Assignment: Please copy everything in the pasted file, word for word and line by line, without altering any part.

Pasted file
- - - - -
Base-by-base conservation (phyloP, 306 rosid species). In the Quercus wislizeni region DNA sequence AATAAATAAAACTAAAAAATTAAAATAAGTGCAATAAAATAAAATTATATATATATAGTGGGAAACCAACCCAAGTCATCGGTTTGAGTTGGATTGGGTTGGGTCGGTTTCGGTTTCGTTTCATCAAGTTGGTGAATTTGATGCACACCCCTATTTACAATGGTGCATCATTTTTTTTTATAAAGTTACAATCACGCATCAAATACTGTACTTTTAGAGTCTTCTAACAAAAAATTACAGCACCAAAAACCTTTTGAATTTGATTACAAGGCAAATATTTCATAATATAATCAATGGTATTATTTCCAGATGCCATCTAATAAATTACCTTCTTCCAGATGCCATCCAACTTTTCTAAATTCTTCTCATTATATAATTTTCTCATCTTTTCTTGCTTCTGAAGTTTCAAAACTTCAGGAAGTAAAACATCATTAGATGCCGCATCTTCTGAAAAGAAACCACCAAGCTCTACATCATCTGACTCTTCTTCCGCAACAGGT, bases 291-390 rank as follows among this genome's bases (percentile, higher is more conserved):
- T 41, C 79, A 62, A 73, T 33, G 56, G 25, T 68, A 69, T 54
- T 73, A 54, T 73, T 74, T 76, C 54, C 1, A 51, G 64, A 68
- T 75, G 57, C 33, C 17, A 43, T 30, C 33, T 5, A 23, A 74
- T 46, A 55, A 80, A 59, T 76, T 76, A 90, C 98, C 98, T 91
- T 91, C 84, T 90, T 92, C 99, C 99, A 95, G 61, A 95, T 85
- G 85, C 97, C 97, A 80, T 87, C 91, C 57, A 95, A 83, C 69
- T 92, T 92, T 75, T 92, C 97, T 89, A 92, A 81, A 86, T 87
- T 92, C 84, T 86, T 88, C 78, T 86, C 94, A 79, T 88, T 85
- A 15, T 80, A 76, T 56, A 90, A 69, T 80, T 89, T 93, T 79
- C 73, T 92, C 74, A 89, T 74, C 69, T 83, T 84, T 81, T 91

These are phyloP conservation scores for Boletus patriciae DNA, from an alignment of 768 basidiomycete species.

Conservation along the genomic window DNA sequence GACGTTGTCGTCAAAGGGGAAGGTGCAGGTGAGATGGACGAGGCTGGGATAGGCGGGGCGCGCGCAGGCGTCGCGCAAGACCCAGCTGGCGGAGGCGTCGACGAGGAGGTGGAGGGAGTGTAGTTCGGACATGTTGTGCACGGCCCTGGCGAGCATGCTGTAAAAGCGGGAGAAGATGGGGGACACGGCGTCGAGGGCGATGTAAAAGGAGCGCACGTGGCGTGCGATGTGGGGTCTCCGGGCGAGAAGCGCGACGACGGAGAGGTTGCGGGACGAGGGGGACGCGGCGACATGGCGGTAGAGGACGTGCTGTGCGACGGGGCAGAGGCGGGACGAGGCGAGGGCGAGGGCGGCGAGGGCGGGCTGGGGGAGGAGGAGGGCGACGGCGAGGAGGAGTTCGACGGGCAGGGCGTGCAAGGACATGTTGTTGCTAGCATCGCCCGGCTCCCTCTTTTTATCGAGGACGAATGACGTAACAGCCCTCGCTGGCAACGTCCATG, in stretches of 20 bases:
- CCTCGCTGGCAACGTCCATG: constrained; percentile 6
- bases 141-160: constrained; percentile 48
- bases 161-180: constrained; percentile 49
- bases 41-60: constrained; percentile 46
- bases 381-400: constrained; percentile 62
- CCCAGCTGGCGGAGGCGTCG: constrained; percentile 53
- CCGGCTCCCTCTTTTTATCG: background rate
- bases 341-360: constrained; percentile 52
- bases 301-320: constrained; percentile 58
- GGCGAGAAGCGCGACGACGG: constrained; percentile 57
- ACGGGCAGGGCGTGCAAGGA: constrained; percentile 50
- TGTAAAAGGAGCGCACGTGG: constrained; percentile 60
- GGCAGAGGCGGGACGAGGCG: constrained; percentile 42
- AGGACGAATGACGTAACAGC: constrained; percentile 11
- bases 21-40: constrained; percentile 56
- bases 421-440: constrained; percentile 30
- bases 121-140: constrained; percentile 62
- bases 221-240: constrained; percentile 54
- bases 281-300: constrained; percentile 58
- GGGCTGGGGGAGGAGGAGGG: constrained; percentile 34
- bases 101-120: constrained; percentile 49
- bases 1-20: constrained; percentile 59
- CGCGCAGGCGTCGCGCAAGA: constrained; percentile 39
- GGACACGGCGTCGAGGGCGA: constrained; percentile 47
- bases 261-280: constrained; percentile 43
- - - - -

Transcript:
Base-by-base conservation (phyloP, 306 rosid species). In the Quercus wislizeni region DNA sequence AATAAATAAAACTAAAAAATTAAAATAAGTGCAATAAAATAAAATTATATATATATAGTGGGAAACCAACCCAAGTCATCGGTTTGAGTTGGATTGGGTTGGGTCGGTTTCGGTTTCGTTTCATCAAGTTGGTGAATTTGATGCACACCCCTATTTACAATGGTGCATCATTTTTTTTTATAAAGTTACAATCACGCATCAAATACTGTACTTTTAGAGTCTTCTAACAAAAAATTACAGCACCAAAAACCTTTTGAATTTGATTACAAGGCAAATATTTCATAATATAATCAATGGTATTATTTCCAGATGCCATCTAATAAATTACCTTCTTCCAGATGCCATCCAACTTTTCTAAATTCTTCTCATTATATAATTTTCTCATCTTTTCTTGCTTCTGAAGTTTCAAAACTTCAGGAAGTAAAACATCATTAGATGCCGCATCTTCTGAAAAGAAACCACCAAGCTCTACATCATCTGACTCTTCTTCCGCAACAGGT, bases 291-390 rank as follows among this genome's bases (percentile, higher is more conserved):
- T 41, C 79, A 62, A 73, T 33, G 56, G 25, T 68, A 69, T 54
- T 73, A 54, T 73, T 74, T 76, C 54, C 1, A 51, G 64, A 68
- T 75, G 57, C 33, C 17, A 43, T 30, C 33, T 5, A 23, A 74
- T 46, A 55, A 80, A 59, T 76, T 76, A 90, C 98, C 98, T 91
- T 91, C 84, T 90, T 92, C 99, C 99, A 95, G 61, A 95, T 85
- G 85, C 97, C 97, A 80, T 87, C 91, C 57, A 95, A 83, C 69
- T 92, T 92, T 75, T 92, C 97, T 89, A 92, A 81, A 86, T 87
- T 92, C 84, T 86, T 88, C 78, T 86, C 94, A 79, T 88, T 85
- A 15, T 80, A 76, T 56, A 90, A 69, T 80, T 89, T 93, T 79
- C 73, T 92, C 74, A 89, T 74, C 69, T 83, T 84, T 81, T 91

These are phyloP conservation scores for Boletus patriciae DNA, from an alignment of 768 basidiomycete species.

Conservation along the genomic window DNA sequence GACGTTGTCGTCAAAGGGGAAGGTGCAGGTGAGATGGACGAGGCTGGGATAGGCGGGGCGCGCGCAGGCGTCGCGCAAGACCCAGCTGGCGGAGGCGTCGACGAGGAGGTGGAGGGAGTGTAGTTCGGACATGTTGTGCACGGCCCTGGCGAGCATGCTGTAAAAGCGGGAGAAGATGGGGGACACGGCGTCGAGGGCGATGTAAAAGGAGCGCACGTGGCGTGCGATGTGGGGTCTCCGGGCGAGAAGCGCGACGACGGAGAGGTTGCGGGACGAGGGGGACGCGGCGACATGGCGGTAGAGGACGTGCTGTGCGACGGGGCAGAGGCGGGACGAGGCGAGGGCGAGGGCGGCGAGGGCGGGCTGGGGGAGGAGGAGGGCGACGGCGAGGAGGAGTTCGACGGGCAGGGCGTGCAAGGACATGTTGTTGCTAGCATCGCCCGGCTCCCTCTTTTTATCGAGGACGAATGACGTAACAGCCCTCGCTGGCAACGTCCATG, in stretches of 20 bases:
- CCTCGCTGGCAACGTCCATG: constrained; percentile 6
- bases 141-160: constrained; percentile 48
- bases 161-180: constrained; percentile 49
- bases 41-60: constrained; percentile 46
- bases 381-400: constrained; percentile 62
- CCCAGCTGGCGGAGGCGTCG: constrained; percentile 53
- CCGGCTCCCTCTTTTTATCG: background rate
- bases 341-360: constrained; percentile 52
- bases 301-320: constrained; percentile 58
- GGCGAGAAGCGCGACGACGG: constrained; percentile 57
- ACGGGCAGGGCGTGCAAGGA: constrained; percentile 50
- TGTAAAAGGAGCGCACGTGG: constrained; percentile 60
- GGCAGAGGCGGGACGAGGCG: constrained; percentile 42
- AGGACGAATGACGTAACAGC: constrained; percentile 11
- bases 21-40: constrained; percentile 56
- bases 421-440: constrained; percentile 30
- bases 121-140: constrained; percentile 62
- bases 221-240: constrained; percentile 54
- bases 281-300: constrained; percentile 58
- GGGCTGGGGGAGGAGGAGGG: constrained; percentile 34
- bases 101-120: constrained; percentile 49
- bases 1-20: constrained; percentile 59
- CGCGCAGGCGTCGCGCAAGA: constrained; percentile 39
- GGACACGGCGTCGAGGGCGA: constrained; percentile 47
- bases 261-280: constrained; percentile 43